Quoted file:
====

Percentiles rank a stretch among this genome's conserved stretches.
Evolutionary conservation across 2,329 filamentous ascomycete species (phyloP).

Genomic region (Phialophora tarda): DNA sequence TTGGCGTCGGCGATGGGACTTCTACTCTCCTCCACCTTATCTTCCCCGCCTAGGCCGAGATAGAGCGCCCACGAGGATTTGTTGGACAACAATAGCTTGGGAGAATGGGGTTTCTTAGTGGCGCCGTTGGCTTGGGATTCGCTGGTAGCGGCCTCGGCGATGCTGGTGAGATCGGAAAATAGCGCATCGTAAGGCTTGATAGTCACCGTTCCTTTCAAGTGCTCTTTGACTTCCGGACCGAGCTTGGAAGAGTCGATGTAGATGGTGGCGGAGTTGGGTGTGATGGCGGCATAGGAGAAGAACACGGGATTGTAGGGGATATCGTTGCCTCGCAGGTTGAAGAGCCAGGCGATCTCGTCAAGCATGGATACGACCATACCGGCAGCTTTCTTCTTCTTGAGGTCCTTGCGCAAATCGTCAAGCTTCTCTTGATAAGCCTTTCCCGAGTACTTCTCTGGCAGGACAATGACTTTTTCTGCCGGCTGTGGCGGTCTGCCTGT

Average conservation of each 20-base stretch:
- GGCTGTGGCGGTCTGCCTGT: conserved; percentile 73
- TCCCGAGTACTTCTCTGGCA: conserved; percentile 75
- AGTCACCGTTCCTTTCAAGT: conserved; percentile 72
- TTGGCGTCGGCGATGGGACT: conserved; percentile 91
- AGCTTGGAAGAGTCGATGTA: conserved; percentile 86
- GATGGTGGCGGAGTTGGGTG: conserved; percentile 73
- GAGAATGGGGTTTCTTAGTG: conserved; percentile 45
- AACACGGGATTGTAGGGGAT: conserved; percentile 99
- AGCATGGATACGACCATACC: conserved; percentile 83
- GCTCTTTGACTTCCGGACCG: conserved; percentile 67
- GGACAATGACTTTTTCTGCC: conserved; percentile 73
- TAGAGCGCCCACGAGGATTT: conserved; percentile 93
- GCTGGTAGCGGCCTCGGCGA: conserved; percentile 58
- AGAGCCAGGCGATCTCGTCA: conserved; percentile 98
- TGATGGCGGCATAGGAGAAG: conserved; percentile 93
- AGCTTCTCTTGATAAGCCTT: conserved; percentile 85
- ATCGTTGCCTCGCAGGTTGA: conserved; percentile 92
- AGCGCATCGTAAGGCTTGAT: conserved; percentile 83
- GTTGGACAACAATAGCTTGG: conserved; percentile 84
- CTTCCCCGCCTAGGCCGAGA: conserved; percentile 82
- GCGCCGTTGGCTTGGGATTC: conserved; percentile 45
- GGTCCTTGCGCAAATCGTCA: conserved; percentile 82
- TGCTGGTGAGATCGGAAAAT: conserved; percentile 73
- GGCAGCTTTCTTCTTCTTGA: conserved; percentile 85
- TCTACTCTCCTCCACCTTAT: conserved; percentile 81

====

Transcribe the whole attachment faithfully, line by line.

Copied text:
Percentiles rank a stretch among this genome's conserved stretches.
Evolutionary conservation across 2,329 filamentous ascomycete species (phyloP).

Genomic region (Phialophora tarda): DNA sequence TTGGCGTCGGCGATGGGACTTCTACTCTCCTCCACCTTATCTTCCCCGCCTAGGCCGAGATAGAGCGCCCACGAGGATTTGTTGGACAACAATAGCTTGGGAGAATGGGGTTTCTTAGTGGCGCCGTTGGCTTGGGATTCGCTGGTAGCGGCCTCGGCGATGCTGGTGAGATCGGAAAATAGCGCATCGTAAGGCTTGATAGTCACCGTTCCTTTCAAGTGCTCTTTGACTTCCGGACCGAGCTTGGAAGAGTCGATGTAGATGGTGGCGGAGTTGGGTGTGATGGCGGCATAGGAGAAGAACACGGGATTGTAGGGGATATCGTTGCCTCGCAGGTTGAAGAGCCAGGCGATCTCGTCAAGCATGGATACGACCATACCGGCAGCTTTCTTCTTCTTGAGGTCCTTGCGCAAATCGTCAAGCTTCTCTTGATAAGCCTTTCCCGAGTACTTCTCTGGCAGGACAATGACTTTTTCTGCCGGCTGTGGCGGTCTGCCTGT

Average conservation of each 20-base stretch:
- GGCTGTGGCGGTCTGCCTGT: conserved; percentile 73
- TCCCGAGTACTTCTCTGGCA: conserved; percentile 75
- AGTCACCGTTCCTTTCAAGT: conserved; percentile 72
- TTGGCGTCGGCGATGGGACT: conserved; percentile 91
- AGCTTGGAAGAGTCGATGTA: conserved; percentile 86
- GATGGTGGCGGAGTTGGGTG: conserved; percentile 73
- GAGAATGGGGTTTCTTAGTG: conserved; percentile 45
- AACACGGGATTGTAGGGGAT: conserved; percentile 99
- AGCATGGATACGACCATACC: conserved; percentile 83
- GCTCTTTGACTTCCGGACCG: conserved; percentile 67
- GGACAATGACTTTTTCTGCC: conserved; percentile 73
- TAGAGCGCCCACGAGGATTT: conserved; percentile 93
- GCTGGTAGCGGCCTCGGCGA: conserved; percentile 58
- AGAGCCAGGCGATCTCGTCA: conserved; percentile 98
- TGATGGCGGCATAGGAGAAG: conserved; percentile 93
- AGCTTCTCTTGATAAGCCTT: conserved; percentile 85
- ATCGTTGCCTCGCAGGTTGA: conserved; percentile 92
- AGCGCATCGTAAGGCTTGAT: conserved; percentile 83
- GTTGGACAACAATAGCTTGG: conserved; percentile 84
- CTTCCCCGCCTAGGCCGAGA: conserved; percentile 82
- GCGCCGTTGGCTTGGGATTC: conserved; percentile 45
- GGTCCTTGCGCAAATCGTCA: conserved; percentile 82
- TGCTGGTGAGATCGGAAAAT: conserved; percentile 73
- GGCAGCTTTCTTCTTCTTGA: conserved; percentile 85
- TCTACTCTCCTCCACCTTAT: conserved; percentile 81